Today’s Thoughtful Thursday brings poetry of hope, strength, and a mother’s love. It’s (still) National Women’s Month, and these three powerful women poets give us some much needed optimism, inspiration, and mothering “realness” to help us cope in these bewildering times.
Poet, teacher, saxophonist and vocalist Joy Harjo (b.1951), a member of the Muscogee (Creek) Nation, offers a hopeful vision of how the world turns in “Once the World Was Perfect”. Prolific writer and poet Marge Piercy (b.1936) (a personal favorite of mine), reminds us of the strength and power of buckling down and getting things done in “To Be of Use”. And finally, January Gill O’Neil, an award winning poet who a newcomer to Thoughtful Thursday, gives us a wonderfully moving and accurate depiction of a mother’s love in “Hundreds of Purple Octopus Moms Are Super Weird, and They’re Doomed”.
May these poems provide inspiration and a welcome respite from all the craziness that surrounds us. We’ll get through this!! Share these with your children, stay safe, and enjoy.
Once The World Was Perfect
Once the world was perfect, and we were happy in that world.
Then we took it for granted.
Discontent began a small rumble in the earthly mind.
Then Doubt pushed through with its spiked head.
And once Doubt ruptured the web,
All manner of demon thoughts
We destroyed the world we had been given
For inspiration, for life—
Each stone of jealousy, each stone
Of fear, greed, envy, and hatred, put out the light.
No one was without a stone in his or her hand.
There we were,
Right back where we had started.
We were bumping into each other
In the dark.
And now we had no place to live, since we didn’t know
How to live with each other.
Then one of the stumbling ones took pity on another
And shared a blanket.
A spark of kindness made a light.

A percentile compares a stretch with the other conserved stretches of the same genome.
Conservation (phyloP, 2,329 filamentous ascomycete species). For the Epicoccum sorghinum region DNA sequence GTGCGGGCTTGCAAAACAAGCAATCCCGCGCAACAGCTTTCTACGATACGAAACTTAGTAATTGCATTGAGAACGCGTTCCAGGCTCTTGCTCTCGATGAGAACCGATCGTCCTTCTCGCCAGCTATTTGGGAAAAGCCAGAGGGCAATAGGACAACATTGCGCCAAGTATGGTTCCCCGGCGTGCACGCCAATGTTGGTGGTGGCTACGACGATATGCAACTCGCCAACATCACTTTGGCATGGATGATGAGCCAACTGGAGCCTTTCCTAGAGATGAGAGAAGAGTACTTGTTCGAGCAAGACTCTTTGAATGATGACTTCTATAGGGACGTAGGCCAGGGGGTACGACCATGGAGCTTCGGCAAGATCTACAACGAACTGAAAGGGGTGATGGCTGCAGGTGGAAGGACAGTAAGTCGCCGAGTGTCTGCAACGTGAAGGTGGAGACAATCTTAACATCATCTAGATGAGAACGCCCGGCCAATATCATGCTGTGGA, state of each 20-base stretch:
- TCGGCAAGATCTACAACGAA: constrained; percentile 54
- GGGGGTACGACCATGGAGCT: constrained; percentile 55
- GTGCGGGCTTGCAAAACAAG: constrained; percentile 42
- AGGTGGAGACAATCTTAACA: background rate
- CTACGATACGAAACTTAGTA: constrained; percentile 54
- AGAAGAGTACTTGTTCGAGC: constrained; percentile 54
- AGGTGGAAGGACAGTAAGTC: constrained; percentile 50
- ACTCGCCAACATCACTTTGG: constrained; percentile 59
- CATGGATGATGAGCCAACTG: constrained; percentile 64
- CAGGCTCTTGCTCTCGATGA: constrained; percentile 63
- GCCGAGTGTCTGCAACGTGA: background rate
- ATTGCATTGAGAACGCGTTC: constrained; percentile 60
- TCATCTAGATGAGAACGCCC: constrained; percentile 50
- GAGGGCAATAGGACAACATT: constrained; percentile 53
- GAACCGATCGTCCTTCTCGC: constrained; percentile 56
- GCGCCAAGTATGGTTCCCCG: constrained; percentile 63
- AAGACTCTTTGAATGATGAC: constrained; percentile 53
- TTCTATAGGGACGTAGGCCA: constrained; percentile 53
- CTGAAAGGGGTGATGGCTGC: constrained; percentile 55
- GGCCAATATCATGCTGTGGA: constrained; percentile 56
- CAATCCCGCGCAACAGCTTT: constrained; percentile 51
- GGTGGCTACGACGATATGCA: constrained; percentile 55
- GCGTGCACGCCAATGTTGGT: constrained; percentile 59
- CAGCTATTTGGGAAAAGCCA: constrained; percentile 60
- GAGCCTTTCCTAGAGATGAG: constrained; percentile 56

The light made an opening in the darkness.
Everyone worked together to make a ladder.
A Wind Clan person climbed out first into the next world,
And then the other clans, the children of those clans, their children,
And their children, all the way through time—
To now, into this morning light to you.
To Be of Use
The people I love the best
jump into work head first
without dallying in the shallows
and swim off with sure strokes almost out of sight.
They seem to become natives of that element,
the black sleek heads of seals
bouncing like half-submerged balls.
I love people who harness themselves, an ox to a heavy cart,
who pull like water buffalo, with massive patience,
who strain in the mud and the muck to move things forward,
who do what has to be done, again and again.
I want to be with people who submerge
in the task, who go into the fields to harvest
and work in a row and pass the bags along,
who are not parlor generals and field deserters
but move in a common rhythm
when the food must come in or the fire be put out.
The work of the world is common as mud.
Botched, it smears the hands, crumbles to dust.
But the thing worth doing well done
has a shape that satisfies, clean and evident.
Greek amphoras for wine or oil,
Hopi vases that held corn, are put in museums
but you know they were made to be used.
The pitcher cries for water to carry
and a person for work that is real.
Hundreds of Purple Octopus Moms Are Super Weird, and They’re Doomed
I’d like to be under the sea
In an octopus’ garden in the shade.
The article called it “a spectacle.” More like a
garden than a nursery:
hundreds of purple octopuses protecting
clusters of eggs
while clinging to lava rocks off the Costa Rican
I study the watery images: thousands of lavender
wrapped around their broods. Did you know
there’s a female octopus
on record as guarding her clutch for 53 months?
That’s four-and-a-half years
of sitting, waiting, dreaming of the day her
babies hatch and float away.
I want to tell my son this. He sits on the couch
next to me clutching his phone,
setting up a hangout with friends. The teenage
shell is hard to crack.
Today, my heart sits with the brooding
octomoms: not eating, always on call,
always defensive, living in stasis in waters too
warm to sustain them.
No guarantees they will live beyond the
hatching. Not a spectacle
but a miracle any of us survive.
January Gill O’Neil
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